Due to a quirk in how the most recent relief bill was passed, your $1,400 stimulus checks could be garnished by private debt collectors. There’s talk of follow-up legislation to fix the problem, but it might be too little, too late.
To avoid a Republican filibuster, Democrats passed relief legislation into law using a procedure known as budget reconciliation, which only requires a simple majority to pass a bill in the Senate. (The Senate is currently deadlocked at 50-50 between Republicans and Democrats, with Vice President Kamala Harris providing the tie-breaking vote as Senate President).
However, as part of budget reconciliation, a so-called “Byrd rule” limits what can be included in reconciliation bills. The Senate Parliamentarian enforces this rule, and sometimes they strip out provisions in what’s known as a “Byrd bath” (provisions removed from the bill are called “Byrd droppings”— no joke). Whether the debt collection provision was removed in anticipation of the Byrd Rule or stripped by the Parliamentarian, it was not included in the final bill.
This has opened the door for private companies to collect their debt, specifically those that have a court order placing a claim on your bank account. While previous checks were protected from private debt collectors, this check is the exception.
Note that the IRS will not garnish any of your check for government debt, like back taxes, or student loan debt. However, there’s an exception, as CNET points out: If your third stimulus check is missing and you claim it next year in your taxes as a rebate, the IRS could use some or all of the money for unpaid student loans or child support, according to the publication.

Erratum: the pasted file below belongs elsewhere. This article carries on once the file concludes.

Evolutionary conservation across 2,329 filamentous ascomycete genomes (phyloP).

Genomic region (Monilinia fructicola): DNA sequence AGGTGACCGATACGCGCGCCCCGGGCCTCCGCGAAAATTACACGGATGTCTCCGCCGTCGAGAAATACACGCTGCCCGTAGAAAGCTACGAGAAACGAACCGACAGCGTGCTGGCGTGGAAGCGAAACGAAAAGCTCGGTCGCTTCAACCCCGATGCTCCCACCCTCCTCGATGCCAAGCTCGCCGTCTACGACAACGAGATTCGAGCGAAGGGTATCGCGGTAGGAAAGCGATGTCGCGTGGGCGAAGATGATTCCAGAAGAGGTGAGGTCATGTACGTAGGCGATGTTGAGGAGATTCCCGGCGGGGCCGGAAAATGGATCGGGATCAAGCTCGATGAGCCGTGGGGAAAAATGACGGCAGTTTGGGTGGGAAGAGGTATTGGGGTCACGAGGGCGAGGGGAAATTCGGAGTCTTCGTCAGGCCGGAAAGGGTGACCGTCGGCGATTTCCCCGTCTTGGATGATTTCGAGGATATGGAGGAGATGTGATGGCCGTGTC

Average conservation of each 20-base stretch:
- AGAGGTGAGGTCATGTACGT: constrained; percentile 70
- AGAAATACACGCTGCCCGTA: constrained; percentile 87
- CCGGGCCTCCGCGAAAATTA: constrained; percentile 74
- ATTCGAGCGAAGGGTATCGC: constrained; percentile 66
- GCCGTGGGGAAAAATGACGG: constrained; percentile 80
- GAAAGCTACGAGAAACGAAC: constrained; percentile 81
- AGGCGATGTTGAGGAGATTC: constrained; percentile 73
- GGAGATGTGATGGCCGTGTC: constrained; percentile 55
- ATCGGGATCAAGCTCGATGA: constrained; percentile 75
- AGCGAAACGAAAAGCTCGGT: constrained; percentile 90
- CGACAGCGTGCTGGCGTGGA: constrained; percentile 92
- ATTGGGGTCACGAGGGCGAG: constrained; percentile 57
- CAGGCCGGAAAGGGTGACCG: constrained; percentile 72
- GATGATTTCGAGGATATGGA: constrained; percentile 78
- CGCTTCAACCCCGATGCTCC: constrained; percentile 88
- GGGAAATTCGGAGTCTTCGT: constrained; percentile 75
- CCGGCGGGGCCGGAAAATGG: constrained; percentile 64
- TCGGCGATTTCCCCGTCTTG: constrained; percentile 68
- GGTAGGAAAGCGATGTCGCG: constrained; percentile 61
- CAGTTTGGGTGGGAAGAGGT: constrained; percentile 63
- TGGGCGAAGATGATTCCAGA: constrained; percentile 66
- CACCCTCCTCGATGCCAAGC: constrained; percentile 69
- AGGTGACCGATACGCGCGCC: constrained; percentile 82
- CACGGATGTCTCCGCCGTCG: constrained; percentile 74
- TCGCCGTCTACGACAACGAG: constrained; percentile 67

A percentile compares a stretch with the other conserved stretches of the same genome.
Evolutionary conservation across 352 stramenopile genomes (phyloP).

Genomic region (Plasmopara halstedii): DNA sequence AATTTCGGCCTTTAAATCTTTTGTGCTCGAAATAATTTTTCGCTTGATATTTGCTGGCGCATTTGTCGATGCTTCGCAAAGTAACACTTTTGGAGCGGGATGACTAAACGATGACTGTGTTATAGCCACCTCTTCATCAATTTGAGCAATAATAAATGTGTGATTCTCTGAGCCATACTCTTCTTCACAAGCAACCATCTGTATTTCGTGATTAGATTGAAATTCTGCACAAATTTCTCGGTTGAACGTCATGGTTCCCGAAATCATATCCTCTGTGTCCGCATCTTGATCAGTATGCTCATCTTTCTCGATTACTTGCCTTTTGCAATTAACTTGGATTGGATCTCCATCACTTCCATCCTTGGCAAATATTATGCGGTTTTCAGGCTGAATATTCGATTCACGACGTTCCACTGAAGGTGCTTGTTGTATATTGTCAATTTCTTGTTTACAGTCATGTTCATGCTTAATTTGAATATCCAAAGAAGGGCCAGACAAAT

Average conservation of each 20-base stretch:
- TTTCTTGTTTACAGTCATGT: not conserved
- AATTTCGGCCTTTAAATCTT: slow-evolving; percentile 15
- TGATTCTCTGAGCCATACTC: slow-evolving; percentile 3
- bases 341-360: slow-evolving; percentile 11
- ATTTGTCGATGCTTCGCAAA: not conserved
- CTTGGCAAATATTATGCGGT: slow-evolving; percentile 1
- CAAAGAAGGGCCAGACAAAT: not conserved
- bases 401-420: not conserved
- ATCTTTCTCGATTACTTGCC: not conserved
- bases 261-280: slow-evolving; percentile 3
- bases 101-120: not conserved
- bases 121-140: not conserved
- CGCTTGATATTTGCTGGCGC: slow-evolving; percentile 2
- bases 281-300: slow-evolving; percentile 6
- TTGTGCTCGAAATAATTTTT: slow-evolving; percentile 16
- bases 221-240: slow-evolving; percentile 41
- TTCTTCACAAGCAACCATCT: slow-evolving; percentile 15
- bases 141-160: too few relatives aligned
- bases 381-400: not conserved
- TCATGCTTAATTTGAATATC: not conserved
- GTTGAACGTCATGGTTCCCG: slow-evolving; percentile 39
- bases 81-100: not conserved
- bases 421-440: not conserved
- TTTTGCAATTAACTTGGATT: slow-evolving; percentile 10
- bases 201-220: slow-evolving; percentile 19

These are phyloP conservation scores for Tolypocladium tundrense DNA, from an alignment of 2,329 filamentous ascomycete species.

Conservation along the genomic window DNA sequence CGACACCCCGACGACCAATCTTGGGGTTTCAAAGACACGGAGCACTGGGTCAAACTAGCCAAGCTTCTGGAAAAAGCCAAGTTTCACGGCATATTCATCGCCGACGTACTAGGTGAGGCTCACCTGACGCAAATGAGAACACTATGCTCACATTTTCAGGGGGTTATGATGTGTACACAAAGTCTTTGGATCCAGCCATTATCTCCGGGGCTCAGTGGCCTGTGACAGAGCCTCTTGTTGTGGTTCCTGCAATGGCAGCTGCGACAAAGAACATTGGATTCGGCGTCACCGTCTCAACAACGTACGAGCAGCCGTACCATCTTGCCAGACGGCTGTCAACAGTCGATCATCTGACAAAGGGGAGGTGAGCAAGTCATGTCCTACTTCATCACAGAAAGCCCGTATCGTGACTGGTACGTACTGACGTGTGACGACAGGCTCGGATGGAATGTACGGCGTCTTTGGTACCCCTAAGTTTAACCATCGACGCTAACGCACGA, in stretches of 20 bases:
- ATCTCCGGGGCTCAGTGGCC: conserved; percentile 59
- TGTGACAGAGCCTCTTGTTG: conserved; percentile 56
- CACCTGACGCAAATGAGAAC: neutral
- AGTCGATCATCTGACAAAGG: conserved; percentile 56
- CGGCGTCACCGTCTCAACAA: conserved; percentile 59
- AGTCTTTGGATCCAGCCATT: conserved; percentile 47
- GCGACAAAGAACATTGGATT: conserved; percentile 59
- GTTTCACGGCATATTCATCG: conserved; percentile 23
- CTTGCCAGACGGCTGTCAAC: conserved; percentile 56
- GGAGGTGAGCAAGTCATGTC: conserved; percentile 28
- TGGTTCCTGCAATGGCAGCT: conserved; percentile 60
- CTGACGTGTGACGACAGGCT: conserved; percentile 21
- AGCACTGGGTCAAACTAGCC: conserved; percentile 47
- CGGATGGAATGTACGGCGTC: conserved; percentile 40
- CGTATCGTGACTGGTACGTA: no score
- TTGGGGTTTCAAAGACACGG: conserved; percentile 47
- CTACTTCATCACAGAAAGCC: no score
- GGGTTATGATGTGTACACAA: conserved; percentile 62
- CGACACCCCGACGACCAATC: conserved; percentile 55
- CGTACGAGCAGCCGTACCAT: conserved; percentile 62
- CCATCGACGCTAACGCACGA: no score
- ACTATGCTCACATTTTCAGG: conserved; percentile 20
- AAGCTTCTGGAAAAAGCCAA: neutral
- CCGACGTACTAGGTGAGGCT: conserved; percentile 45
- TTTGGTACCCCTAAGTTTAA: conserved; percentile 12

Per Fortune, advocacy groups such as the American Bankers Association are urging Congress to fix the problem and pass standalone legislation that prevents collectors from garnishing the money. Oregon Senator Ron Wyden (D), chairman of the Senate Finance Committee, has promised to do so, but there’s nothing currently in the federal bill that stops debt collectors from garnishing your relief check. However, if legislation moves quickly, it’s possible that garnishment could be prevented before debt collectors can get to it.
Additionally, some states, such as California, do prevent stimulus checks from being garnished, so you’ll want to check whether your state has such protections.
Lastly, if you’re at risk for garnishment, you can simply take the money out of the account once you see that it’s been deposited. As Lauren Saunders, associate director of National Consumer Law Center, suggests in an interview with Yahoo!: “If [people] think they’re at risk of garnishment they should watch their account, and take out the money immediately.”